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Redeye said:Some of them, quite frankly, are. And generally for the same reason, they're making arguments they can't really back up, that are emotional rather than factual. From a purely economic standpoint, seeing it built means a lot of money coming in, which of course is a good thing for the economy of Alberta (and that will feed into growth in many jurisdictions. I've also seen some great information on how much the production process has improved in ecological/remediation terms, which is good to because ultimately we don't have an adequate alternative to petroleum yet. Hopefully we will before long, but for now, we don't.
The problem lots of Americans in particular have with KXL is its route through a major aquifer, and the fact that there have been spills from such pipelines, with the worry being the contamination of a massive aquifer in important agricultural land. The second interesting line of argument they use concerns the possibility that the products will just be exported, torpedoing the "energy security" argument. Given that there's a lot of high powered lobby money flooding into the debate, with a cynical public, it's making for a lot of interesting reading during debates. I've no idea how it will turn out, but it's fascinating to read up on.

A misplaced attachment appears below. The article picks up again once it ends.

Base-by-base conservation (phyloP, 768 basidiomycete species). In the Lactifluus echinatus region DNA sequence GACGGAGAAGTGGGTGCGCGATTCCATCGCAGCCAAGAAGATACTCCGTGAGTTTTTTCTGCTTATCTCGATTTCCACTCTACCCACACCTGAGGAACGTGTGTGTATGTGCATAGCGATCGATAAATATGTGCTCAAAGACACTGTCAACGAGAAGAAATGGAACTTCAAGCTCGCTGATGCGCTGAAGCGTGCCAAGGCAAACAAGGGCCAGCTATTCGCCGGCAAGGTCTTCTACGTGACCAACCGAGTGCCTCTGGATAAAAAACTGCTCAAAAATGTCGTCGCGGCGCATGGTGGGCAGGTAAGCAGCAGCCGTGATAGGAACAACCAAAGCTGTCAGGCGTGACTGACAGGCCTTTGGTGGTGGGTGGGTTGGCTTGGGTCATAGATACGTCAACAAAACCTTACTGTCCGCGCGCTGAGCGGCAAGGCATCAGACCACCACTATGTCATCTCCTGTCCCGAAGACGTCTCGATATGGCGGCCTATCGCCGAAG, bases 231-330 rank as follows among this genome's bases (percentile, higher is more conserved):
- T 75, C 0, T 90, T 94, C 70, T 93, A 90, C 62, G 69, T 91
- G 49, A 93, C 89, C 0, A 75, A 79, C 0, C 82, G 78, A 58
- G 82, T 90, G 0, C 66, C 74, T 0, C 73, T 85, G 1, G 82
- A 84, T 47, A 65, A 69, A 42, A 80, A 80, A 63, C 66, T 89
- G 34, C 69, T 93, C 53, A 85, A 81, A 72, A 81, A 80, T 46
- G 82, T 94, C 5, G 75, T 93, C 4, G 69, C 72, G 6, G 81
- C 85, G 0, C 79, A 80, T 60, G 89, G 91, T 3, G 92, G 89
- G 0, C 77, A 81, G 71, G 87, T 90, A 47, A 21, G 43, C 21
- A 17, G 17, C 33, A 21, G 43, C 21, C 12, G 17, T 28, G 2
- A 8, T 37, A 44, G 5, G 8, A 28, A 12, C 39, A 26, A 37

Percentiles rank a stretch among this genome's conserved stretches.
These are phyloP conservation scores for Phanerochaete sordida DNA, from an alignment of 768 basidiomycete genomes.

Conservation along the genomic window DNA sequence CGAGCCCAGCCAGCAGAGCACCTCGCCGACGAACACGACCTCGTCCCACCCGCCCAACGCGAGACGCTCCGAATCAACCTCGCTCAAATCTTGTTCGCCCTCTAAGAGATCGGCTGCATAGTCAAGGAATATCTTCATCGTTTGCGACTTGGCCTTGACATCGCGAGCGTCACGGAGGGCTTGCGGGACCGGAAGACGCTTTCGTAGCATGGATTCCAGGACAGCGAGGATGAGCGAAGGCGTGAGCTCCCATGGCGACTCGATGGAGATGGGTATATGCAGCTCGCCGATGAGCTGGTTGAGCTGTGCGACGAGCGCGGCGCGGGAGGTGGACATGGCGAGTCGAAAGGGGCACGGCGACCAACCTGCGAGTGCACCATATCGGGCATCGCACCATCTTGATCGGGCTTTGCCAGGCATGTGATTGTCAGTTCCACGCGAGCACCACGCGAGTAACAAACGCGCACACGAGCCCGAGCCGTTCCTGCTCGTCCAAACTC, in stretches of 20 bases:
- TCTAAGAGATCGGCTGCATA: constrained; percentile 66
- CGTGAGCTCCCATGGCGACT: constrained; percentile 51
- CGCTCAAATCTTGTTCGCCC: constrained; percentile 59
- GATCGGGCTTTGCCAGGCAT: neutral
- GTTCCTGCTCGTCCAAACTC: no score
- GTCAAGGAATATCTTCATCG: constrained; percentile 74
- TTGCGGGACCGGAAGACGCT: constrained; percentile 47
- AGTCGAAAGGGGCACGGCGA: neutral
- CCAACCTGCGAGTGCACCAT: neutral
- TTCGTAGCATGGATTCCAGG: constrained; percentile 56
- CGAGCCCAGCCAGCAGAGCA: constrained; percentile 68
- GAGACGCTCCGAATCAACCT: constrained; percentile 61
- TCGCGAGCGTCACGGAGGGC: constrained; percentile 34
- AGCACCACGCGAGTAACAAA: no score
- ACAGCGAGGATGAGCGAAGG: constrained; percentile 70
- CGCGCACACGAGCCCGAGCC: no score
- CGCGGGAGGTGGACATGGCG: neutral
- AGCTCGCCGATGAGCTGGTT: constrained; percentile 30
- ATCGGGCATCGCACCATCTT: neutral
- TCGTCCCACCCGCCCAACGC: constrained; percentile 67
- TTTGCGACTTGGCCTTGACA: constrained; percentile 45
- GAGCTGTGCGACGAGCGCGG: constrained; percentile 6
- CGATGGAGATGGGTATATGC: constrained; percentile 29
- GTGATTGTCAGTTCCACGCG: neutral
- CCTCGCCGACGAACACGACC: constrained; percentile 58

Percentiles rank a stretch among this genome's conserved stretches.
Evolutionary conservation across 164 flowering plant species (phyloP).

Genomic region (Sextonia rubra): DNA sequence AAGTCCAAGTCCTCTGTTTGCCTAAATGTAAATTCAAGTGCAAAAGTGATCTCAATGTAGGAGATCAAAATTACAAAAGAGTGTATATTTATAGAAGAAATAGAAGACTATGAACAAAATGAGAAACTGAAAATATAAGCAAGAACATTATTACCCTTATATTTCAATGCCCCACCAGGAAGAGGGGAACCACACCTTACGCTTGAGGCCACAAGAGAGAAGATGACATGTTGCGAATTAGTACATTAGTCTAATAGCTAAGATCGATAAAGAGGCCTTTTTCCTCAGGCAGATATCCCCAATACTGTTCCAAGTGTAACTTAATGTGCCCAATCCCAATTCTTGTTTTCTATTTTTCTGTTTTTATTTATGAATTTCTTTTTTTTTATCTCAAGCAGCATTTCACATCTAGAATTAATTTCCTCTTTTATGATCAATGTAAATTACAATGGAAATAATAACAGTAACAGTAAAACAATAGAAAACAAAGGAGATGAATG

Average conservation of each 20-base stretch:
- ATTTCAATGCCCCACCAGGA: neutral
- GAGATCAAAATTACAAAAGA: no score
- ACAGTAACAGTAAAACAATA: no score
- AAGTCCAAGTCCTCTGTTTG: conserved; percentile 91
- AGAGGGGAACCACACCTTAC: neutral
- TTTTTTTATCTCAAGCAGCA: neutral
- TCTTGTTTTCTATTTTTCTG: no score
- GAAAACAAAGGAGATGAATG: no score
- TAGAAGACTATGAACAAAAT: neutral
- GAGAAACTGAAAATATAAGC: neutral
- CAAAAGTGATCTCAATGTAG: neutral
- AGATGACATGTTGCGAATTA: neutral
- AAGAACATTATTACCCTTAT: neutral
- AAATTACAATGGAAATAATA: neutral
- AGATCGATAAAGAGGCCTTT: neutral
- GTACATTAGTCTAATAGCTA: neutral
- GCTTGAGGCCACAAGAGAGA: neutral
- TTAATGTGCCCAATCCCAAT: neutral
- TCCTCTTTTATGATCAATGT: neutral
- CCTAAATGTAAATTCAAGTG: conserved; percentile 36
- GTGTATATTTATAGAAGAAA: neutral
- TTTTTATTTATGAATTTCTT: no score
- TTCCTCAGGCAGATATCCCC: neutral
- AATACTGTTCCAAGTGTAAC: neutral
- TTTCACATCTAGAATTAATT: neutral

Once oil leaves the well it is, essentially, a fungible commodity and no one really knows, nor should anyone with an IQ higher than the one the gods gave to green peppers care where it came from or where it is going to. TCP has, already, agreed to reroute the pipeline around the aquifer so that argument is nothing more than cheap, dishonest propaganda - about what we expect from those sources.
But, there is a good strategic argument for doing everything we can to stymie the Middle East, including reducing the market for its oil.